Photograph by REUTERS / Al Drago / Alamy
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Political signs stand outside an early-voting site at the Fairfax County Government Center in Fairfax, Virginia.

Photograph by REUTERS / Al Drago / Alamy

Talking to kids about the election

The contentious presidential race might be confusing and upsetting. Here's how to help children deal.

In 2016, Mark Brown, Jr.’s, elementary school held a mock presidential election. The then-six-year-old was elated when the candidate he supported won. But a few weeks later, his candidate lost in the real election. He was devastated, hurt, and confused. How could the person who in his mind was the best person for the job—the person who his school overwhelmingly voted for—lose?

Mark’s mother, Rikesha Fry Brown, soothed his hurt in language he understood: sports.

“I told him that just because you vote doesn’t mean things will go your way—just like when you play ball,” says Fry Brown, dean of the Honors College at Hampton University. “Just because you do your best doesn’t mean you win. But you still have to show up and do your best anyway. And next time you go to bat for your candidate again.”

Elections can be fraught with tension and can bring up confusing questions from children. But the 2020 presidential election seems especially contentious, exposing intense emotions and questionable behavior that children might have trouble understanding. Add to that anxiety from the pandemic and a nation in the grips of a racial reckoning, and this election season can be particularly difficult for parents to navigate.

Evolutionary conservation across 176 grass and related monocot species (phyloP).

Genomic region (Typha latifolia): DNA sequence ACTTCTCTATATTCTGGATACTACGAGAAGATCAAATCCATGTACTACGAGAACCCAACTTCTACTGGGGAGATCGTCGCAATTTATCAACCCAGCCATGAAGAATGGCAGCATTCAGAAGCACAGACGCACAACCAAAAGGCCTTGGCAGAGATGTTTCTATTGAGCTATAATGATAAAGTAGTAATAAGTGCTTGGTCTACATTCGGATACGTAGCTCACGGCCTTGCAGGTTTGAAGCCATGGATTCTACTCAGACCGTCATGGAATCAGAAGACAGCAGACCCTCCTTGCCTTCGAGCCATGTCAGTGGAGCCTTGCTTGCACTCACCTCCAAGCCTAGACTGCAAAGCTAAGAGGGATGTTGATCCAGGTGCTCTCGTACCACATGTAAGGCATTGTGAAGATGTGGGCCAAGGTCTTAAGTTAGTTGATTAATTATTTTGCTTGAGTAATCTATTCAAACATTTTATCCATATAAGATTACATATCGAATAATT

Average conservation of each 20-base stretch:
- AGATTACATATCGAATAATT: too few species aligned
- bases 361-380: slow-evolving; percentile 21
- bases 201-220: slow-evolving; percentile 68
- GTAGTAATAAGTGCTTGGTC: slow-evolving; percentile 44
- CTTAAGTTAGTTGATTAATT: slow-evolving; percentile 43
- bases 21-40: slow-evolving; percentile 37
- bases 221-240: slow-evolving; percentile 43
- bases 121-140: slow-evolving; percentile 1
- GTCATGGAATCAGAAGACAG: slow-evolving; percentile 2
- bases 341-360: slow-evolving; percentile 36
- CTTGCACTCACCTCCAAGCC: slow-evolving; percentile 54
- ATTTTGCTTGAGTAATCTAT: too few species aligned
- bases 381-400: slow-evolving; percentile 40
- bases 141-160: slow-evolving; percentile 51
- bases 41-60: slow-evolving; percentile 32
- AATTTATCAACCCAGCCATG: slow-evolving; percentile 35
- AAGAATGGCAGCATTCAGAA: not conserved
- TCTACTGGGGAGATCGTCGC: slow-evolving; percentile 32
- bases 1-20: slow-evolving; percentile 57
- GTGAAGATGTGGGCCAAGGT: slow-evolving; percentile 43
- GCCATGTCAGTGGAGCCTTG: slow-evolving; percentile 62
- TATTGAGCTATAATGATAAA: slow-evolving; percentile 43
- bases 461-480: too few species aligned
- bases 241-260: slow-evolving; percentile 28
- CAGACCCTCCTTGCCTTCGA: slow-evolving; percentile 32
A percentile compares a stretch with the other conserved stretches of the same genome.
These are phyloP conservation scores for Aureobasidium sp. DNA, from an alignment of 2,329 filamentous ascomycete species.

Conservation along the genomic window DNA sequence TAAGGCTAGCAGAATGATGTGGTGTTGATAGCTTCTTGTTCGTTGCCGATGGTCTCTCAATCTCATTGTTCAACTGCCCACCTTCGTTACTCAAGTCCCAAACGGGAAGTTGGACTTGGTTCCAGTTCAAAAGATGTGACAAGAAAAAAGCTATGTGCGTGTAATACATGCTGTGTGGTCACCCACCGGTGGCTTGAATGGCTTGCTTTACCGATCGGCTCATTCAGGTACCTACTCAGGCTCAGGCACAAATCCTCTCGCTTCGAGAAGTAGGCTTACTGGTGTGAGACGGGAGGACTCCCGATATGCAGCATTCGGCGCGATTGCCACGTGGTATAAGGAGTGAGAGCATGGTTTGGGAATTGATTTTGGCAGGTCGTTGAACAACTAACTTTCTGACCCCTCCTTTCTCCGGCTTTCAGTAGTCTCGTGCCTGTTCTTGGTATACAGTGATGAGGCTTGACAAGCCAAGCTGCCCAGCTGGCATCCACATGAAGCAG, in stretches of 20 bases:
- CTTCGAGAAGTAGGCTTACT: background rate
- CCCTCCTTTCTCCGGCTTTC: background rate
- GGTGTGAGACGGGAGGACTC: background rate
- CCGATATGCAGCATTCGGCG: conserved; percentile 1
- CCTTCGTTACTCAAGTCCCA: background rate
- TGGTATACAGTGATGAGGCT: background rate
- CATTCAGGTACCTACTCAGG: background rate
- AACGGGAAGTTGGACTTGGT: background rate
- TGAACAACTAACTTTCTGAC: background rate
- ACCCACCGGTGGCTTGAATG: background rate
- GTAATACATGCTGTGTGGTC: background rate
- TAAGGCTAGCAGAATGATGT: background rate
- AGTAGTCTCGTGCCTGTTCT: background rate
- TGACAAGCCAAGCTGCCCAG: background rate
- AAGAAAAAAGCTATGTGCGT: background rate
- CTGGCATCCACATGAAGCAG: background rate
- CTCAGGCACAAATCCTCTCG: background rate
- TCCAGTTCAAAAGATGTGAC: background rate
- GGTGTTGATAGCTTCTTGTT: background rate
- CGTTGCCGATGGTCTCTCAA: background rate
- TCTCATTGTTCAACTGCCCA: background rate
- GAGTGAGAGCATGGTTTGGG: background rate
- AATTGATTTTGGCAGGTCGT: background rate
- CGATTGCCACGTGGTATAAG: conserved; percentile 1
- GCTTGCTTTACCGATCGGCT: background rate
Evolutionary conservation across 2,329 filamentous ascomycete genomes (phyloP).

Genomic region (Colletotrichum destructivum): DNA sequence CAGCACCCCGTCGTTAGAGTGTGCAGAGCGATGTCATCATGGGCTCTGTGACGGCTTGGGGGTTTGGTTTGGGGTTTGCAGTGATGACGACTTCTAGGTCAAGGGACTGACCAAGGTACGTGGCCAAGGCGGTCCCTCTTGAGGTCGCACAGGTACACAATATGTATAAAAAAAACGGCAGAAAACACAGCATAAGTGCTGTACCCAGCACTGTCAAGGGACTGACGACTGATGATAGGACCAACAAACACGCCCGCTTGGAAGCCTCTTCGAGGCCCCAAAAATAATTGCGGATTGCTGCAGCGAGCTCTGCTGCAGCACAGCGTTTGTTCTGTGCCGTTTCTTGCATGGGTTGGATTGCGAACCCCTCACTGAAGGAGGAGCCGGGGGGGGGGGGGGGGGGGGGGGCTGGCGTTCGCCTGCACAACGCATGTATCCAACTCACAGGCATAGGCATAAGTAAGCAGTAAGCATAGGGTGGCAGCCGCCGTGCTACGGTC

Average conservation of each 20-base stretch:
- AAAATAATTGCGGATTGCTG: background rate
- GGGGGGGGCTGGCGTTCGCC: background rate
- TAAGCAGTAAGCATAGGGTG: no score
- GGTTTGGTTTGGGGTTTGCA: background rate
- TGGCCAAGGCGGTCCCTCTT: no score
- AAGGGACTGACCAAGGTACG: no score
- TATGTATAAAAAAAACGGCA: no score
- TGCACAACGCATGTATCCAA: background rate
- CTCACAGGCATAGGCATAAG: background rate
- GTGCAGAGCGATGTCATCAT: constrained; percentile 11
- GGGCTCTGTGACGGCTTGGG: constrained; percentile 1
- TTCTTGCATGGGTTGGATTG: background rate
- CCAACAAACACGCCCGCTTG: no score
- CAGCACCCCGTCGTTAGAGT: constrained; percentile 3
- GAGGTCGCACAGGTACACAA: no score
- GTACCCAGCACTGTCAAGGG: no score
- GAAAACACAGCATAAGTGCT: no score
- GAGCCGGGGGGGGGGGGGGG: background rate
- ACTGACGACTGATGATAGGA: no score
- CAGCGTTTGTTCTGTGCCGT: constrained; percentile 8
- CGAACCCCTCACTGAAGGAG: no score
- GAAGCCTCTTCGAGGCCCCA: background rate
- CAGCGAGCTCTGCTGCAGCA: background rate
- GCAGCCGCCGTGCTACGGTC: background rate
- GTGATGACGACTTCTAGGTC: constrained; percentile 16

“This is a really scary time for children. There’s a lot of change and fear and things moving away from what the whole normal used to be like,” says Alyssa Westring, co-author of Parents Who Lead. “So it’s our job to help them manage their fear and anxiety in ways that we might not have had to do before.”

The best approach? Talk to your children, even when it feels difficult.

“[Talking] helps them understand themselves as a community member and can help facilitate their sense of responsibility to other people in their community,” says Deborah Rivas-Drake, a University of Michigan educator who’s co-author of an ongoing study of civil engagement in a predominantly Latinx community. “You’re planting seeds that will bear fruit later in terms of their understanding of themselves as civic and political actors who have agency.”

Raising civic-minded children is also vital to the nation’s future. “We have to do better at raising children to be civic-minded and informed so that they can make thoughtful political decisions in the future,” says developmental psychologist Christia Spears Brown of the University of Kentucky, whose children are 16 and 10. “Life as we know it, for better or worse, is shaped by the decisions of our government, and we need engaged and informed citizens to create that government.”